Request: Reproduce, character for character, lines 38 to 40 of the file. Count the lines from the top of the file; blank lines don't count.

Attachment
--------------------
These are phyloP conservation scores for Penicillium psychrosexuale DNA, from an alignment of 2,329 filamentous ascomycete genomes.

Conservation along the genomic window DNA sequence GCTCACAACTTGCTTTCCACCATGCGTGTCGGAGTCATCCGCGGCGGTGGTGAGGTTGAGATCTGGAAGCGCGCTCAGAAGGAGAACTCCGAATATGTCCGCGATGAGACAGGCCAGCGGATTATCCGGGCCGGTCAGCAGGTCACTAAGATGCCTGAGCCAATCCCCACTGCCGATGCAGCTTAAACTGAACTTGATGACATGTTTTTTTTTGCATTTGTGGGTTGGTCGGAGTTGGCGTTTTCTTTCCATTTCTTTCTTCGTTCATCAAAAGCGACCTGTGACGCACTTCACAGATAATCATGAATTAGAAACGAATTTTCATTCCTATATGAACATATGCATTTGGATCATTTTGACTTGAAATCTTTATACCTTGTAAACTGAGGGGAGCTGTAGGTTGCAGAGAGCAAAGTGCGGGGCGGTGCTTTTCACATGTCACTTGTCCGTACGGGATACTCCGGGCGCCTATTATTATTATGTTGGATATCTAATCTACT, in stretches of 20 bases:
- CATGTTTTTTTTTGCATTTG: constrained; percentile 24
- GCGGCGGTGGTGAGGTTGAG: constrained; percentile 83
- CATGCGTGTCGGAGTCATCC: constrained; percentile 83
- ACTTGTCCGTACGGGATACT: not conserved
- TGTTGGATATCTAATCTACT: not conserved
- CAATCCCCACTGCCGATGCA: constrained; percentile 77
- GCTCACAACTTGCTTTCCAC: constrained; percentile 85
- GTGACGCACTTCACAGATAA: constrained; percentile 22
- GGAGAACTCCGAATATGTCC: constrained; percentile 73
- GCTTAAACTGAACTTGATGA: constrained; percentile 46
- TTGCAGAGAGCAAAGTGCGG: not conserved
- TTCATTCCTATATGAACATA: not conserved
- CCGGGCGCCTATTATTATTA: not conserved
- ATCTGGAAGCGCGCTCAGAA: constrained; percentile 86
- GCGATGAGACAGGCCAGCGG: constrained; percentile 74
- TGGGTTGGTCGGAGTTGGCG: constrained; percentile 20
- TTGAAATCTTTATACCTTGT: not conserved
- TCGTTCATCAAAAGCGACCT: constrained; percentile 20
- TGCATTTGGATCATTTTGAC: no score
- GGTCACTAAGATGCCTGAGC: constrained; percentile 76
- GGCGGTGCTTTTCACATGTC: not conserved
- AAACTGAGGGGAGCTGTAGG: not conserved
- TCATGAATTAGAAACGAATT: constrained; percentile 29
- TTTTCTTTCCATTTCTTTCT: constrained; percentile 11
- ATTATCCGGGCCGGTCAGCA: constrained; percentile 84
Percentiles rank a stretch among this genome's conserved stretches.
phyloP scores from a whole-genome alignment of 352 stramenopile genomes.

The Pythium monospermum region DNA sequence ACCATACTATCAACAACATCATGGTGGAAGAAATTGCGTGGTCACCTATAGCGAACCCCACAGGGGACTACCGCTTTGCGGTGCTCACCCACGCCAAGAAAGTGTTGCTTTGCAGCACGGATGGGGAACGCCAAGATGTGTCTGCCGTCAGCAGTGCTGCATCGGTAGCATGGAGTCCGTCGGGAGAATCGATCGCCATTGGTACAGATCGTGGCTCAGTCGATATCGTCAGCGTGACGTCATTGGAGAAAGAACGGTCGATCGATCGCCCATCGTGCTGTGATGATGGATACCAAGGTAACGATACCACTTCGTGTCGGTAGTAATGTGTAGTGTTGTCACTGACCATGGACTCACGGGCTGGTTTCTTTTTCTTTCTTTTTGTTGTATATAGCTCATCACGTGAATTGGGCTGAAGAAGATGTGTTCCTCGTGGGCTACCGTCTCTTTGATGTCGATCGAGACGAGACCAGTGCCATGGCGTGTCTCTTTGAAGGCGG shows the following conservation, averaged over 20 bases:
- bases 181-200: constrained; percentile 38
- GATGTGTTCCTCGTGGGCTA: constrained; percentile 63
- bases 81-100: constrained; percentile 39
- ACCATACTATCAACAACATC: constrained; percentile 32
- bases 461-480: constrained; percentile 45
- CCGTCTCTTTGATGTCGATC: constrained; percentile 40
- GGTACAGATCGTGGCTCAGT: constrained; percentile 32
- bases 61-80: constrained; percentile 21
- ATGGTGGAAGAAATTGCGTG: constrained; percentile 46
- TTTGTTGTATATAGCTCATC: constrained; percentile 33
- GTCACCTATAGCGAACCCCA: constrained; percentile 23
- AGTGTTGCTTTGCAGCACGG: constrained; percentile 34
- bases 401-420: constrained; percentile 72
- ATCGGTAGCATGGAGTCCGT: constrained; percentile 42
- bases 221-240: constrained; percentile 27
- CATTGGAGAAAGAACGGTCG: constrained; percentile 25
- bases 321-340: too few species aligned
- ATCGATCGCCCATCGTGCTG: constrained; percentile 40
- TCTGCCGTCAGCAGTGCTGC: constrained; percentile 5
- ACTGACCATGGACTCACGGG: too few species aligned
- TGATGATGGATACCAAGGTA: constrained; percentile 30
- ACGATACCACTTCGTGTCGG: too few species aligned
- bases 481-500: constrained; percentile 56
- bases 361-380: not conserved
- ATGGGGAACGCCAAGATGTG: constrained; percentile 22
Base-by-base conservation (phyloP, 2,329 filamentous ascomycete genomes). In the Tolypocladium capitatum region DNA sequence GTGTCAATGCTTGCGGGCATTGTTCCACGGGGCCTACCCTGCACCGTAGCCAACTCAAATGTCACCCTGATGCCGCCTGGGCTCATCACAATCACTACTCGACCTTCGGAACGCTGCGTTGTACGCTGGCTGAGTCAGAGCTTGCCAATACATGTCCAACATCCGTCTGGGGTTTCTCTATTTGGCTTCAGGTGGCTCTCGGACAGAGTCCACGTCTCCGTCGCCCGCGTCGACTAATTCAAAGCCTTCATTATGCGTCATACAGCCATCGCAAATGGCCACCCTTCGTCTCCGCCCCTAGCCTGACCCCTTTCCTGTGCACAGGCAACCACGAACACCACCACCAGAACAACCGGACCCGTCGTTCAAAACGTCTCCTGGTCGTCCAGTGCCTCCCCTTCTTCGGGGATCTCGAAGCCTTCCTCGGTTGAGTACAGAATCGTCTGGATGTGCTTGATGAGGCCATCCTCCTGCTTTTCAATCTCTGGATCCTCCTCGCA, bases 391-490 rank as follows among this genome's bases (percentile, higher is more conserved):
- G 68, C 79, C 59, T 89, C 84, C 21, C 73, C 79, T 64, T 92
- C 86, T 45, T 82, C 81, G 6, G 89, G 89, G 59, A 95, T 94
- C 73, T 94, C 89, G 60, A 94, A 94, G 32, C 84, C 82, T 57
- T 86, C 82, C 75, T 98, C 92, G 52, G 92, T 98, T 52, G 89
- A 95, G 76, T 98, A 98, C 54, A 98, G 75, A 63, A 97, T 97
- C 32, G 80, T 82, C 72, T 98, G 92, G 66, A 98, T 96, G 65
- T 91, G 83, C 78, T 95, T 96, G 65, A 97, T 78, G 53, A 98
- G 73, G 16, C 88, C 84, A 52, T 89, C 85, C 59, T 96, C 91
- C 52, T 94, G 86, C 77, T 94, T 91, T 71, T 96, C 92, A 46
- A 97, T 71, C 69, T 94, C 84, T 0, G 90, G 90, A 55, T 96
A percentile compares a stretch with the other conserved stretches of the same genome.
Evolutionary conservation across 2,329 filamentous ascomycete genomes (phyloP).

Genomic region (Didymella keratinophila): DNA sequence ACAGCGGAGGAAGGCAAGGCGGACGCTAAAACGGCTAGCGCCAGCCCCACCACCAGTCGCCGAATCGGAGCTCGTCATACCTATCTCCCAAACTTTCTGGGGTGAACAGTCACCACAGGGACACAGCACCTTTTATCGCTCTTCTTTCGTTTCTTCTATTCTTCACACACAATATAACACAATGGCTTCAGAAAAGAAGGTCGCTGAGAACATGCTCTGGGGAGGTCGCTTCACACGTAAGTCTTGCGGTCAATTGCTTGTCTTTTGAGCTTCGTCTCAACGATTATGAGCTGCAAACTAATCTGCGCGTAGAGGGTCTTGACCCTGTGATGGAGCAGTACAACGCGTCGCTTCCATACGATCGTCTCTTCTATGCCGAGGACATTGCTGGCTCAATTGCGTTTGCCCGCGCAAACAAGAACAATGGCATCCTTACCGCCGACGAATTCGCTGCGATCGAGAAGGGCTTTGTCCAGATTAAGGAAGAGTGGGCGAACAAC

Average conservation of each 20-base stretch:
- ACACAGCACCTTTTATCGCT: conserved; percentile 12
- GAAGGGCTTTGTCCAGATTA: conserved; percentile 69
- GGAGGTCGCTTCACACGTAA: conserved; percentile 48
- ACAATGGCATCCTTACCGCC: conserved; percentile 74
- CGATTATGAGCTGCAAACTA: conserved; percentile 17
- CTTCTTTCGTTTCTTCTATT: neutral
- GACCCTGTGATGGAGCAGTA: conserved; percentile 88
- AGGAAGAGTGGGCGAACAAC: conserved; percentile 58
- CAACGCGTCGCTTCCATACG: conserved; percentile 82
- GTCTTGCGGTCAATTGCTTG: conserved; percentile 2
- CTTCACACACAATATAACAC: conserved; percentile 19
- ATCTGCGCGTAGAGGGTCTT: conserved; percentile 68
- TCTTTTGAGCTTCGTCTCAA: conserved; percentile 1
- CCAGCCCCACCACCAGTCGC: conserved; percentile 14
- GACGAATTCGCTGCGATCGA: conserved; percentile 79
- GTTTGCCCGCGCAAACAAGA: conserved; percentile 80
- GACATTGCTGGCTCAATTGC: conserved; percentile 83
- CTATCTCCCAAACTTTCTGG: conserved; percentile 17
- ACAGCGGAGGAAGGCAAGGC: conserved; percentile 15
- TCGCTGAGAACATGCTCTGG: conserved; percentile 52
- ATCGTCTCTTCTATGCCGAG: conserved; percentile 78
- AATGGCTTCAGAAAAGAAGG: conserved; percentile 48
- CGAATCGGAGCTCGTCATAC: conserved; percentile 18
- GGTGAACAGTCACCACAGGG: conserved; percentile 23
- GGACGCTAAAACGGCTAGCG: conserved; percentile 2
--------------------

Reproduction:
- bases 61-80: constrained; percentile 21
- ATGGTGGAAGAAATTGCGTG: constrained; percentile 46
- TTTGTTGTATATAGCTCATC: constrained; percentile 33